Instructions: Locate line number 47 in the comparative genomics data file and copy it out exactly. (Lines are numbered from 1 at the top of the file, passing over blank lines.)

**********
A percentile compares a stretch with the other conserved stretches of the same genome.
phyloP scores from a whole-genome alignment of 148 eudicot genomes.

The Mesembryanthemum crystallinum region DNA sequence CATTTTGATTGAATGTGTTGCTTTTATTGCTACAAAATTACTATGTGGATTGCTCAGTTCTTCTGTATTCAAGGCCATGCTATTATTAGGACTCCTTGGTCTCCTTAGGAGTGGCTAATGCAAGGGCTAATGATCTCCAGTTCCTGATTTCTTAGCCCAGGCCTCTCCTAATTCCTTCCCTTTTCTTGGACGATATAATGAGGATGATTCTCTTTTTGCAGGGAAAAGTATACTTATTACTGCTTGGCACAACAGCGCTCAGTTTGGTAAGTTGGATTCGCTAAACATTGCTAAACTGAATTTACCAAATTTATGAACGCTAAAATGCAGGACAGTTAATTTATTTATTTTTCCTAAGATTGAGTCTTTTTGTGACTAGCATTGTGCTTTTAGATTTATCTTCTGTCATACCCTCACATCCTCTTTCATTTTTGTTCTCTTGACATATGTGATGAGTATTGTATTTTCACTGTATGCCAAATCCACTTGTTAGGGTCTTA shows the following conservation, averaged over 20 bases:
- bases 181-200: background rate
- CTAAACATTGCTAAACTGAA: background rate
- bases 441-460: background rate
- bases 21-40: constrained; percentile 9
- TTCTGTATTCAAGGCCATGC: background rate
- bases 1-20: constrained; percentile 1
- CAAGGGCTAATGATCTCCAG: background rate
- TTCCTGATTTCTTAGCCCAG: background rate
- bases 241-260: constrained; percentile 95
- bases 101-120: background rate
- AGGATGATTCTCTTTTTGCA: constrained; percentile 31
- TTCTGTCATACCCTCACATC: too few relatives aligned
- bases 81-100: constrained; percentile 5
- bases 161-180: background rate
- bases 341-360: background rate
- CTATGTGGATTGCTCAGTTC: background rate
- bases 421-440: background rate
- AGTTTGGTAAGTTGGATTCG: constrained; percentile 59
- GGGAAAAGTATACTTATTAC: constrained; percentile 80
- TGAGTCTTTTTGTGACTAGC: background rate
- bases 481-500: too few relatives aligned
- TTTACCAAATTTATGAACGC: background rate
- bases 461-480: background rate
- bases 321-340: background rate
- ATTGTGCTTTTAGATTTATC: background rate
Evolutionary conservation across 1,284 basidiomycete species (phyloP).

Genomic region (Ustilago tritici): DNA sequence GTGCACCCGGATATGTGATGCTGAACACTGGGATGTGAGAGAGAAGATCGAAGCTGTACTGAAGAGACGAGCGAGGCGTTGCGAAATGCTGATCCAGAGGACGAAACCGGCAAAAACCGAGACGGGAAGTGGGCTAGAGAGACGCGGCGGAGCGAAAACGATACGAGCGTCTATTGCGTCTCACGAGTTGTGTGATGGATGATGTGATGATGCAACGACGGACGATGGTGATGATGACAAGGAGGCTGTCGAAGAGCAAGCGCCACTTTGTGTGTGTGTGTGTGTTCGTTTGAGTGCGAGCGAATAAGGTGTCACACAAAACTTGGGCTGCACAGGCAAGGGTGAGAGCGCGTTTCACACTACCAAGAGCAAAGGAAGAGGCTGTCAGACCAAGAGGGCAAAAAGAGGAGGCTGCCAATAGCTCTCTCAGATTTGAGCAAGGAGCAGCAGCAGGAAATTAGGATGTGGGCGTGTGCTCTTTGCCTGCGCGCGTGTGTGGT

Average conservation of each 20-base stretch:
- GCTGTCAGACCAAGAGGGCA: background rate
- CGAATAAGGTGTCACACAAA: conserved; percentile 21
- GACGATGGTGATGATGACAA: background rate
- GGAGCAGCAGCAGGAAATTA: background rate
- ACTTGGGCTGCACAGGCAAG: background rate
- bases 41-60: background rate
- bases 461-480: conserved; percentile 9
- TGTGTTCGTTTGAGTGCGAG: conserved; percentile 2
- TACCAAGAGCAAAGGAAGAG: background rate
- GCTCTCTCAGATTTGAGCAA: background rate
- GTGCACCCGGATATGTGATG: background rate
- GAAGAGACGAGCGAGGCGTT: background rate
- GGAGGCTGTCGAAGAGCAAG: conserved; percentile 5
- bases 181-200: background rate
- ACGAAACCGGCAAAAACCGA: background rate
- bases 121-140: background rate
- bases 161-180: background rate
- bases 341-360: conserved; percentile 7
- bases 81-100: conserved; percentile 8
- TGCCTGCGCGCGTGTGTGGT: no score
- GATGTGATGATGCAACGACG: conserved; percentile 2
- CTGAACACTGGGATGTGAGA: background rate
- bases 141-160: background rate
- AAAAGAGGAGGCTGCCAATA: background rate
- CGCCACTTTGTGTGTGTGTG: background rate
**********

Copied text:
- bases 121-140: background rate